Power In Aldous Huxley's A Brave New World

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Power appears as something of an aphrodisiac to some people, corrupting their actions and judgement until it inevitably leads to their downfall. This allure to power influenced Karl Marx, a German philosopher who the author of The Communist Manifesto, and through this political theory paper, he communicated his ideals of a perfect communist society. Communism was later practiced across the world in countries like Russia and North Korea, leading to mass poverty, famine and the deaths of millions of people. His namesake in the novel Brave New World by Aldous Huxley, Bernard Marx, falls to a similar demise due to his attraction to power. In the utopian society where people are born and pre-designated into their respective social castes, Bernard’s attempts to generate popularity and take revenge lead to, not only the downfall of…show more content…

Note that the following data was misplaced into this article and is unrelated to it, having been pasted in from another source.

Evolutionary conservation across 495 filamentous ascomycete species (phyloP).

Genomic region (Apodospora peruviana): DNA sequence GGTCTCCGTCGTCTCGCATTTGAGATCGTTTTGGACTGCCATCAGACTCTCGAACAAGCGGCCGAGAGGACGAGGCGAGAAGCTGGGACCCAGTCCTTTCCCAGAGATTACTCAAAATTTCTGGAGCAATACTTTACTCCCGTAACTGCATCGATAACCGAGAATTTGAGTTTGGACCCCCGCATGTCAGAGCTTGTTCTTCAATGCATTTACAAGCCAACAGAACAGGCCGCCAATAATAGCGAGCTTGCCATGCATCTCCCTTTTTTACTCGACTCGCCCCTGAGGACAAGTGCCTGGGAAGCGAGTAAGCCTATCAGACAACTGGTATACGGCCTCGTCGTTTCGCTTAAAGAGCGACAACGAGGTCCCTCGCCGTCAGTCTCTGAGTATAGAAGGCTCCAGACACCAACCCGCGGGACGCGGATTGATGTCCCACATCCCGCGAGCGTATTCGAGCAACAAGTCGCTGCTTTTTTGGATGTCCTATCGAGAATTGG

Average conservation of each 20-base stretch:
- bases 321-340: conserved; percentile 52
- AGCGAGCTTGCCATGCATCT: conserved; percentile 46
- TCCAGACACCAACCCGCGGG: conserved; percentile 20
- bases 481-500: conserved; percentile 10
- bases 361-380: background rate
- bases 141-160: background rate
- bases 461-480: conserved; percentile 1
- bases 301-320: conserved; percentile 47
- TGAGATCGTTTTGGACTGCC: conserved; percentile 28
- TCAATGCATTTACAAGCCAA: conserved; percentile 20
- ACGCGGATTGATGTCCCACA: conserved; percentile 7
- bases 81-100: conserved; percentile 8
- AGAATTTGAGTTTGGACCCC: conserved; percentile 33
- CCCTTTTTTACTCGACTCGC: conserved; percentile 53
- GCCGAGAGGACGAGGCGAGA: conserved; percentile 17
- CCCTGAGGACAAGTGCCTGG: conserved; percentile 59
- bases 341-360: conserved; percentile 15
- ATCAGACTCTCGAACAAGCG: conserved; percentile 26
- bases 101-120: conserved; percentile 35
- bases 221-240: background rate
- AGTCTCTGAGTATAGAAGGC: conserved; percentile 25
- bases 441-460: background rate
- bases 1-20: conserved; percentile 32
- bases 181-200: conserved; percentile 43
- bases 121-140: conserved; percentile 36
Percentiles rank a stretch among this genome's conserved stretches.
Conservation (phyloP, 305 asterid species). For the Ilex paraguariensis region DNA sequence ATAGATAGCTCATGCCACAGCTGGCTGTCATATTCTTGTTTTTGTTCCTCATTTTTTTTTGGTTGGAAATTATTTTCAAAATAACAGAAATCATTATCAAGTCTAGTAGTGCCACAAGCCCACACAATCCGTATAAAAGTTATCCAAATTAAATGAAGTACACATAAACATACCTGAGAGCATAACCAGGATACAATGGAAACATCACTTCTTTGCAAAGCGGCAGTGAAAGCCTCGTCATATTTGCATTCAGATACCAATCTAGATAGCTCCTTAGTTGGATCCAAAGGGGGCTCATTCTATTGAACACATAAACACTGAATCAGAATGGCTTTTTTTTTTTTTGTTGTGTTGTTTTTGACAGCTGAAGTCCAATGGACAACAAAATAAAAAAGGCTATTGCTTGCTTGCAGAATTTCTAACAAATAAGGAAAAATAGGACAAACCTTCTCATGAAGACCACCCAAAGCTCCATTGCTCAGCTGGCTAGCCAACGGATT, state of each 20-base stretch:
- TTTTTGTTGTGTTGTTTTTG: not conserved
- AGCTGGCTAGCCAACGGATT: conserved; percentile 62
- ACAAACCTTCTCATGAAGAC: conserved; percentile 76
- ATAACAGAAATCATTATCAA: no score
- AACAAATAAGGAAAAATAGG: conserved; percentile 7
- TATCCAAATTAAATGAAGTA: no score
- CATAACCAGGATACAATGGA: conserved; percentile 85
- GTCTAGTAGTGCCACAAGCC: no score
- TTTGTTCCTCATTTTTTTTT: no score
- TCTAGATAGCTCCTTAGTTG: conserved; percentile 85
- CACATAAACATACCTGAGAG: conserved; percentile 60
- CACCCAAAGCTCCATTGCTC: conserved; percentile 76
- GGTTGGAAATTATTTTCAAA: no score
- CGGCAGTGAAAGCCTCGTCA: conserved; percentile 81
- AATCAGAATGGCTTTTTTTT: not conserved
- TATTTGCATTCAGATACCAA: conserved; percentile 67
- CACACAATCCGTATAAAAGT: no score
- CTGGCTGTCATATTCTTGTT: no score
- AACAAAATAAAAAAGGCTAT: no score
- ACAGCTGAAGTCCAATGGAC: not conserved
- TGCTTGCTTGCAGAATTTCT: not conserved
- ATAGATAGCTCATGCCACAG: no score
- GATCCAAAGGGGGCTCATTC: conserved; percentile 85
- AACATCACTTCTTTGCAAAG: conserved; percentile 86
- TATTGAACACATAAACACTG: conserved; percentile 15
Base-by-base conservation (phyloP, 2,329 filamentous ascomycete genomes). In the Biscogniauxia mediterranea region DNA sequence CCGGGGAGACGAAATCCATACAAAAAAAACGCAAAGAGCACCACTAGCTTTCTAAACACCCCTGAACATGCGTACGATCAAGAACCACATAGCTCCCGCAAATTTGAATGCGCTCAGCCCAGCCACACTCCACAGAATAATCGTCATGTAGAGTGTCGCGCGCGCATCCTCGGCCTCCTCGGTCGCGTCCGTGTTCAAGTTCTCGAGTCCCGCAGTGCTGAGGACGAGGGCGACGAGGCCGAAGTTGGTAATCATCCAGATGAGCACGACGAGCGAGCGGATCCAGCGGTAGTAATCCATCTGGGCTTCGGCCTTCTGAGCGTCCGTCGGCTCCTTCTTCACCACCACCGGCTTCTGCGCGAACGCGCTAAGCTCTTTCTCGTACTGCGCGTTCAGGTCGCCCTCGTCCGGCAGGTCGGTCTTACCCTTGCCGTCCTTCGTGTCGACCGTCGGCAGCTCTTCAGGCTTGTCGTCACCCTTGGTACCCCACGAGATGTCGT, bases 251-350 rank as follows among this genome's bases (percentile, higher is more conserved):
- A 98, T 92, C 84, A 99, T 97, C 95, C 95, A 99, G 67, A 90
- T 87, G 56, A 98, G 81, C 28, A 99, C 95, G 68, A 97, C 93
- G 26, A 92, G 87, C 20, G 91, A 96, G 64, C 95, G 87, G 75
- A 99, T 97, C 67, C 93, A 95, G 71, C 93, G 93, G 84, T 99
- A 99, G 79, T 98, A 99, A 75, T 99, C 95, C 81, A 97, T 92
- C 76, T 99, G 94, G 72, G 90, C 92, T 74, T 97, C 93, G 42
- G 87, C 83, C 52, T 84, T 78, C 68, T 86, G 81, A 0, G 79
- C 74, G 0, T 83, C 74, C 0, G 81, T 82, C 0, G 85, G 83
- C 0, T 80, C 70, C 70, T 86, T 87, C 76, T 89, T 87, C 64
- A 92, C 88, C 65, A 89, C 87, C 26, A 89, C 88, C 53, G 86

When Bernard bought John to the World State, he promised to guide his transition into the opposing societal values, when in reality he was simply used a tool for Bernard to both take revenge on the Director and to generate popularity. John is marketed by Bernard, so that people must deal with Bernard first before meeting John, whom is the real target of the world state’s interests. In addition, Bernard generates unwanted social exposure for John, both to people and the World State’s backwards values, which is overwhelming for him, until eventually he takes his own life. Helmholtz meets a similar fate, as Bernard drags him into the soma riot where he is arrested by the Controller and is forced to express his shared views on the World State, ones which he previously kept quiet about. Thus, he is deemed a faulty member of society by the Controller and is sentenced to exile, a fate which is often considered the same as death. Clearly, Bernard’s attempts to generate popularity using John lead to the ultimate demise of John and
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